It’s easy to get in the weeds with the technology—the process of producing the polyols involves a reactor that breaches temperatures of 2,000 degrees—but all a layperson really needs to know is that WNDR isn’t making its sidewalls and much of its core material from petroleum products; it’s making them out of algae. WNDR’s first move—working with Checkerspot scientists in a separate design lab in Salt Lake City—was to build structural polyurethane (PU) foam. That foam was then paired with laminated stringers cut from sustainably sourced and fast-growing aspen. Those hybrid “blanks” became WNDR’s ski cores. As a relevant aside, hybrid cores like this have recently been wowing Mountain ski testers for the silky ride quality they deliver, but with the dynamic pop of wood to keep the ski lively. WNDR paired those Algal Cores with the company’s latest technology—Algal Walls. Instead of inlaying a plastic sidewall, WNDR in-molds a liquid cast urethane into a milled out channel on the wood core. Once that liquid cures it produces a sidewall that isn’t glued to the ski, but bonded to it. WNDR’s Algal Walls alone cut 60 percent of the petroleum used in a traditional ski. The Algal Core can cut another 40 percent by reducing the use of resins.
The injection sidewall method also produces far less waste. Traditional ABS (petroleum based plastic) sidewall material arrives at a ski factory in long rectangular strips. But in a ski, sidewalls aren’t rectangular, they taper to the tip and tail and vary with ski length. In traditional construction, a lot of ABS material ends up on the cutting room floor. But by injecting its sidewall material into the blank core, and then cutting off the excess to reveal the sidewalls, WNDR creates less waste. The small stuff, since it’s made of wood and algal dust, can be used as bedding for horses. The larger pieces of flashing might someday get employed as filler material in other wood products. When you consider that WNDR’s Salt Lake City facility runs entirely on renewable energy, WNDR is now the most eco-friendly ski producer on the planet. Sterbenz says that WNDR has only just tapped the surface of what might soon be possible using algae-based oils in ski construction.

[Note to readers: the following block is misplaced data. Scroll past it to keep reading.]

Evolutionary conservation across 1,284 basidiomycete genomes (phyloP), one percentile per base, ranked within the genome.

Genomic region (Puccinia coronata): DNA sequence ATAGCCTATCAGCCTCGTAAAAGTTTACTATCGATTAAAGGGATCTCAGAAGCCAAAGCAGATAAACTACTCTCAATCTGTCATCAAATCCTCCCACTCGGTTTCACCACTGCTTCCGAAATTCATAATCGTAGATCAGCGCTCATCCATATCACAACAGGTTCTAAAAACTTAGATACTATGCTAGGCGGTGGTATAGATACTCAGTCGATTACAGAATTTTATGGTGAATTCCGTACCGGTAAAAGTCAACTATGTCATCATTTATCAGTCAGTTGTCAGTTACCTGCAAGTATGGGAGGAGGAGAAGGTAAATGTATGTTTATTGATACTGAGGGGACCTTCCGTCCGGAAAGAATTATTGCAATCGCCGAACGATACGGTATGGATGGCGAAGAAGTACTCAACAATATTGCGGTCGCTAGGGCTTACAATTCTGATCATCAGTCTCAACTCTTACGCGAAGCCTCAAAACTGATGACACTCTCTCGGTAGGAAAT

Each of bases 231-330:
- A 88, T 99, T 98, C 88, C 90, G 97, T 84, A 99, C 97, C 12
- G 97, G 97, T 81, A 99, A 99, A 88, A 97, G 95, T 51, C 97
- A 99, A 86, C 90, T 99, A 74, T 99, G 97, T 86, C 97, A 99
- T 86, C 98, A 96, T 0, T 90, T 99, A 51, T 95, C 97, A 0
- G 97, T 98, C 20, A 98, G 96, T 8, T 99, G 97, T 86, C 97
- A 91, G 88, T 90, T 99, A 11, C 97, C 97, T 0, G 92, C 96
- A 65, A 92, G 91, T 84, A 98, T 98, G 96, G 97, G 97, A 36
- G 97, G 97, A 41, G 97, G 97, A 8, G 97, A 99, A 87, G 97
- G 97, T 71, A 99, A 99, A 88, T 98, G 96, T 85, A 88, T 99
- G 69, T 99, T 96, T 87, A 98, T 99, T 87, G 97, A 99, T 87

While I was pursuing other reporting, unprompted a representative from a large European brand that’s investing heavily in the greening of its ski production told me that WNDR’s Algal Walls and Algal Cores are on their radar. Which circles back to the original vision. Sterbenz calls it the “democratization of innovation.” The materials and processes behind microalgae materials sourcing are scalable. They also expand beyond skiing. The end goal is to convert industries away from petroleum dependence—while running a sustainable business. Checkerspot is currently working with Gore-Tex to create environmentally friendly durable water repellent (DWR) treatments for fabrics. Wicking technology using microalgae based polyols is also in the works.
But just because WNDR is green (it’s a certified B Corp), works with scientists capable of splitting DNA and sees a bigger world than skiing, doesn’t mean it’s not a core backcountry ski brand. WNDR’s Intention 110 is a ripping backcountry powder ski with ample rocker and a nice blend of tip and tail taper for a slashy feel. It has everything a ski tourer looks for in a dedicated backcountry ski, and nothing else. That list of what’s been left out includes those old-school sheets of metal. But it also covers a slew of petrochemicals. The Intention is a ski in keeping with WNDR’s motto, which they stamp on those Algal Walls: “Tread Light, Charge Hard.”